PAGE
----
... wait one year for this release. Meanwhile I had plenty of time to contemplate my mysterious affliction; the mystery of it was so great that I had little chance to notice how painful it actually was. There is enough strangeness in feeling with absolute ...
— Man Made • Albert R. Teichner

... said Gabriel, warming. "You yourself do not know. 'Honour is honour.' Well, I say, children are children. You, man of prejudices, you do not wait to consider that those beings are the continuation of our own existence. Your religion makes you think children are a fruit from God, nevertheless you think yourself better and more perfect when you reject and curse those gifts ...
— The Shadow of the Cathedral • Vicente Blasco Ibanez

... a note, purporting to come from a gentleman at the Tavistock Hotel, desiring Mr. Money to wait on him to take measure of his cranium for a fashionable peruke, had drawn him from home, and that during his absence, a lad, in breathless haste, as if dispatched by the principal, entered the shop, stating that Sir. Money wanted a wig ...
— Real Life In London, Volumes I. and II. • Pierce Egan

... generously regaled all the English troops with bread and wine, before they went into their boats, and invited the principal officers to dine with him that day. This, however, they politely declined; fearing some irregularity among their soldiers, from the effects of the wine: but agreed to wait on the governor next day. They accordingly did so: when, instructed by Rear-Admiral Nelson, they offered, in his name, to take charge of the governor's dispatches for the Spanish court; and he thus actually became the first ...
— The Life of the Right Honourable Horatio Lord Viscount Nelson, Vol. I (of 2) • James Harrison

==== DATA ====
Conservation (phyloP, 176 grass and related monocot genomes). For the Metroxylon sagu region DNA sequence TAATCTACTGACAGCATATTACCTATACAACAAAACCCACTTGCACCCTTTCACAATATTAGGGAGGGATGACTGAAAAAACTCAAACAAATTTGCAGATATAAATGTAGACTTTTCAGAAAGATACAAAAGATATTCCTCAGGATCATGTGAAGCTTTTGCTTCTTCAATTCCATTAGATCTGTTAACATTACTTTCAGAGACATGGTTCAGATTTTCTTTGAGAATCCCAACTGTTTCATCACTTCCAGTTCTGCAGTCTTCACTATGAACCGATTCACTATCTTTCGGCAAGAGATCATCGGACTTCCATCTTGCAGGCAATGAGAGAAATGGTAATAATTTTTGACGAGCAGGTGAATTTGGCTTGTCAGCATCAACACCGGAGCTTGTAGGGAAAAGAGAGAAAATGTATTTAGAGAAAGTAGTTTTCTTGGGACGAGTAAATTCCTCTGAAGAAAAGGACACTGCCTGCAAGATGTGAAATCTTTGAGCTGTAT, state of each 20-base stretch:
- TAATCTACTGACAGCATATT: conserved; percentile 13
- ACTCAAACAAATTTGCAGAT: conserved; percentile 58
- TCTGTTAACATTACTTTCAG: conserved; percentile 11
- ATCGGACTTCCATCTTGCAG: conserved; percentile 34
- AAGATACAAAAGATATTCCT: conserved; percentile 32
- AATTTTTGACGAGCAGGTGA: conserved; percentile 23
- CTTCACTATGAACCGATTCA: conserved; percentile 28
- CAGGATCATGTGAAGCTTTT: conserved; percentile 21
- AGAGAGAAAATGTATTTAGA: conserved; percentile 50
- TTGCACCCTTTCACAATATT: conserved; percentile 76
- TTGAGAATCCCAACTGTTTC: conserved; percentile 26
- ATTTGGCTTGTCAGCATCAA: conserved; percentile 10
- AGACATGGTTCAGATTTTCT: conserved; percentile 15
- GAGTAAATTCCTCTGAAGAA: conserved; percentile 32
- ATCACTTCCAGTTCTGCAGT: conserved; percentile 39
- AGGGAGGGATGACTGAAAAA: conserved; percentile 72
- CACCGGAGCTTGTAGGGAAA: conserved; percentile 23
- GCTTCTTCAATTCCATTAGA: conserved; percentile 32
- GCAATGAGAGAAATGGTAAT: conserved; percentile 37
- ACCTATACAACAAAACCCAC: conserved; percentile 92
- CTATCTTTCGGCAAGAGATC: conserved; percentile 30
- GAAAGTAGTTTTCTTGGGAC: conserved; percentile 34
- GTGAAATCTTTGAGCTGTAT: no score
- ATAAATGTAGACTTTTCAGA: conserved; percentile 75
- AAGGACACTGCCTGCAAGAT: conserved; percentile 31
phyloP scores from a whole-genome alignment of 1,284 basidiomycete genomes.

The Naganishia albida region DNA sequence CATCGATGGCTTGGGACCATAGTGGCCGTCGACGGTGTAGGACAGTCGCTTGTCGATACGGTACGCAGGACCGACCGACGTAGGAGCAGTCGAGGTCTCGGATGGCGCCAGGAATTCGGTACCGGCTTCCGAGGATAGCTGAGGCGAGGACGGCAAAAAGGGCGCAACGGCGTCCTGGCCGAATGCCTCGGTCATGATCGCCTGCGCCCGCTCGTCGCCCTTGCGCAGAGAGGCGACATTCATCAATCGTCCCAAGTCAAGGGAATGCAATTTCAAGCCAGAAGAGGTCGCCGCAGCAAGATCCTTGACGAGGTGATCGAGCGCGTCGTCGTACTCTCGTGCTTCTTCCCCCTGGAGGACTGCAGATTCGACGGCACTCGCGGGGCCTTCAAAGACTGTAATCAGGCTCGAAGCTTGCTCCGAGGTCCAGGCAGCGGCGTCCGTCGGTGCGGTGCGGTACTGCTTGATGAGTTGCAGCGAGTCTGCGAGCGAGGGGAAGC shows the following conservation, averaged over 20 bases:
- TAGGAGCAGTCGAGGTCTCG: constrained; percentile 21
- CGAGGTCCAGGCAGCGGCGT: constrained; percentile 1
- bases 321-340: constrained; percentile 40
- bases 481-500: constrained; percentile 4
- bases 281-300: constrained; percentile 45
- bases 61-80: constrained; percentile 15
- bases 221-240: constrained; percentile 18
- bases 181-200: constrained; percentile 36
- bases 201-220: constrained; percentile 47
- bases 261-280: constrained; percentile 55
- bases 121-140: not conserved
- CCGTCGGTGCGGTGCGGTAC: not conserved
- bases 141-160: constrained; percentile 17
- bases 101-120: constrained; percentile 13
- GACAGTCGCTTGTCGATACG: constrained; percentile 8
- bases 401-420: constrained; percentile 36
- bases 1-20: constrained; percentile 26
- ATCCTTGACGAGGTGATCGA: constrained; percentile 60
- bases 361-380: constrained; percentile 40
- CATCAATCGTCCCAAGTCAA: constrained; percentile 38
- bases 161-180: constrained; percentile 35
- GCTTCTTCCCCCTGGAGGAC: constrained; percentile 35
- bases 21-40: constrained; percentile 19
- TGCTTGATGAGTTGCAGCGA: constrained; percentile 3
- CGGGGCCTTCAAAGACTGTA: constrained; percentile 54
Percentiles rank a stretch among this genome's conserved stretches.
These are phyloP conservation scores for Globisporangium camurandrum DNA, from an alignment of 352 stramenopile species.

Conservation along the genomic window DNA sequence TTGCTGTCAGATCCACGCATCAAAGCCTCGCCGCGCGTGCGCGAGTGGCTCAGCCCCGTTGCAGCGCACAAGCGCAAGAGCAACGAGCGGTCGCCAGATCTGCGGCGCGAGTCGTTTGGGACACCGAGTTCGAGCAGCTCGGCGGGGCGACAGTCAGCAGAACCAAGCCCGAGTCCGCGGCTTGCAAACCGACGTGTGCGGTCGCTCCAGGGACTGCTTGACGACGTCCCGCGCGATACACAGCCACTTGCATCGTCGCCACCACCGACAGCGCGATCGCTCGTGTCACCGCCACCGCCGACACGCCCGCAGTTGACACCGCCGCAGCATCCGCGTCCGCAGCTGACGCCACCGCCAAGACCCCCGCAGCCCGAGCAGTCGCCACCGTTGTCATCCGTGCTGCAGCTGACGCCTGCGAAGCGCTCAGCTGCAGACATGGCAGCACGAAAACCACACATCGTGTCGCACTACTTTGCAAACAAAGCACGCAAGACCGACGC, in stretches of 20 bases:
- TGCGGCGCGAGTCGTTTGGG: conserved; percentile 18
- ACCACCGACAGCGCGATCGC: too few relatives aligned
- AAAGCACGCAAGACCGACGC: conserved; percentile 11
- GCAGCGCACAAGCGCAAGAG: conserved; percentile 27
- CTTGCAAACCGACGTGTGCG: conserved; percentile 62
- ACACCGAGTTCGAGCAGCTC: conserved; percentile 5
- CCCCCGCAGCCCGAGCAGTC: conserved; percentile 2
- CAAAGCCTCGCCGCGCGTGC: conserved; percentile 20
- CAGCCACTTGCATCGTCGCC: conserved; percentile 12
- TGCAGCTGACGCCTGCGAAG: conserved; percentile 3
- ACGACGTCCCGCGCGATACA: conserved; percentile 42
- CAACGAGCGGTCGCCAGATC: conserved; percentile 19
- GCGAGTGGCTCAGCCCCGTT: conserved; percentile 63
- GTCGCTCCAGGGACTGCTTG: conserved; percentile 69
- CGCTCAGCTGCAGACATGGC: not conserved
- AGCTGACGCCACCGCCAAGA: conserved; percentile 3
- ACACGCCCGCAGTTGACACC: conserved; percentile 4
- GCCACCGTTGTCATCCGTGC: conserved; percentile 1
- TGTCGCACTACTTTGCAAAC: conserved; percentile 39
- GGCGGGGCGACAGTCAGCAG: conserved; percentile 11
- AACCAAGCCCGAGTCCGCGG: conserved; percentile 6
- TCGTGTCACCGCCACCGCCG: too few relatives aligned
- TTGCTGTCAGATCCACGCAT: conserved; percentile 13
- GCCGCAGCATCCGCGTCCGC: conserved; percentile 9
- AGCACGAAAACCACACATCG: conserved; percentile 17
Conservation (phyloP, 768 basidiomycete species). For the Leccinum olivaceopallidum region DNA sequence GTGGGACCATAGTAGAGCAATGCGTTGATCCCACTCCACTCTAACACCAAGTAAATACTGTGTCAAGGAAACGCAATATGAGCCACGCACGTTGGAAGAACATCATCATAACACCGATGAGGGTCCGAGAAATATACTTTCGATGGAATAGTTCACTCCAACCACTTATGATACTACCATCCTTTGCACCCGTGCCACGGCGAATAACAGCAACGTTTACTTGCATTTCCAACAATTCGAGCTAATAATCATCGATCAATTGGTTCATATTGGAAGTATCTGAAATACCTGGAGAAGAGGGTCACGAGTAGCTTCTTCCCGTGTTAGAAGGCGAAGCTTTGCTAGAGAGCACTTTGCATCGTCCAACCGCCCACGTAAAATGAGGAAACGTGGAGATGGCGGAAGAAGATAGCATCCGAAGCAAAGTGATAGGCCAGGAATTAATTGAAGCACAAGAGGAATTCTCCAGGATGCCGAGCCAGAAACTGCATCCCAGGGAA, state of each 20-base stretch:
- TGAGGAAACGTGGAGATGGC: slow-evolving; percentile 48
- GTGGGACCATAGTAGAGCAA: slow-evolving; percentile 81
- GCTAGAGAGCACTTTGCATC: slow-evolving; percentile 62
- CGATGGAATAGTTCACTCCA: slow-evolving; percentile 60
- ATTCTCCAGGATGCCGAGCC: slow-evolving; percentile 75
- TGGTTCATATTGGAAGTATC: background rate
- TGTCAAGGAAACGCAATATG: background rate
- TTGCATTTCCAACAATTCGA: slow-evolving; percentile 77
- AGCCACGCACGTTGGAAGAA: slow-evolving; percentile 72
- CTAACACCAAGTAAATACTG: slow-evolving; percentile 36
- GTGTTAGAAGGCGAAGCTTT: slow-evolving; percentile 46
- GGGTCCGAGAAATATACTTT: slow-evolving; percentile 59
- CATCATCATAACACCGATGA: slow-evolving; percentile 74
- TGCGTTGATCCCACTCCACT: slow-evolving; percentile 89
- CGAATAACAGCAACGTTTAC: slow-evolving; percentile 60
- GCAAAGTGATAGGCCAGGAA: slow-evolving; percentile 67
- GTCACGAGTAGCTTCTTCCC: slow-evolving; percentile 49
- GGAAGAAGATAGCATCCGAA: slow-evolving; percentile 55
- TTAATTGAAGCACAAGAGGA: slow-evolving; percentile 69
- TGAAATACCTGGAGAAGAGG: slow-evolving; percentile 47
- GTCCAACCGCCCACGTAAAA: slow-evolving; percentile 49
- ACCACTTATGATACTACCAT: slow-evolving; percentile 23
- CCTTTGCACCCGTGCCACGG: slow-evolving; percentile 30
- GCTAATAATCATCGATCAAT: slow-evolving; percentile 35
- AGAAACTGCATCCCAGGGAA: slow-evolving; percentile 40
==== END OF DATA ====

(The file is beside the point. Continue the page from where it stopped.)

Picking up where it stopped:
... a fool, Durand. You never seem to understand that the United States of America is a trifle larger than a barnyard. And I don't believe those fellows are over there. They're probably lying in wait here somewhere, ready to take advantage of any opportunity,—-that is, if they are alive. A man can hardly fail to be impressed with the fact that so few lives stand ...
— The Port of Missing Men • Meredith Nicholson

... of course, either a chill falling upon the irritated and weakened bronchial mucous membrane, or an infection by one of the score of disease-germs, such as those of influenza, pneumonia, bronchitis, and even tuberculosis, which are continually lying in wait for just such an emergency as this—just such a weakening of ...
— Preventable Diseases • Woods Hutchinson

... wait," said Cary, after a pause. "I said that I was speaking too soon. Let me wait—let me prove to you. ...
— Lewis Rand • Mary Johnston

... resting his hand upon his horse's mane. He was watching me. I grew angry, and determined that he should follow me, even if I had to call him. So I drew Dolcy to a stand. Was not that bold in me? But wait, there is worse to come, Malcolm. He did not move, but stood like a statue looking toward me. I knew that he wanted to come, so after a little time I—I beckoned to him and—and then he came like a thunderbolt. Oh! it was delicious. I put Dolcy ...
— Dorothy Vernon of Haddon Hall • Charles Major

... Mayor of London, with the aldermen in scarlet gowns, went in barges to Greenwich, with their banners, as they were wont to bring the Mayor to Westminister; and the bachelor's barge hanged with cloth of gold on the outside with banners and bells upon them in their manner, with a galley to wait upon her, and a foyst with a beast therein which shot many guns. And then they fetched Queen Anne up to the Tower of London; and in the way on land about Limehouse there shot many great chambers of guns, ...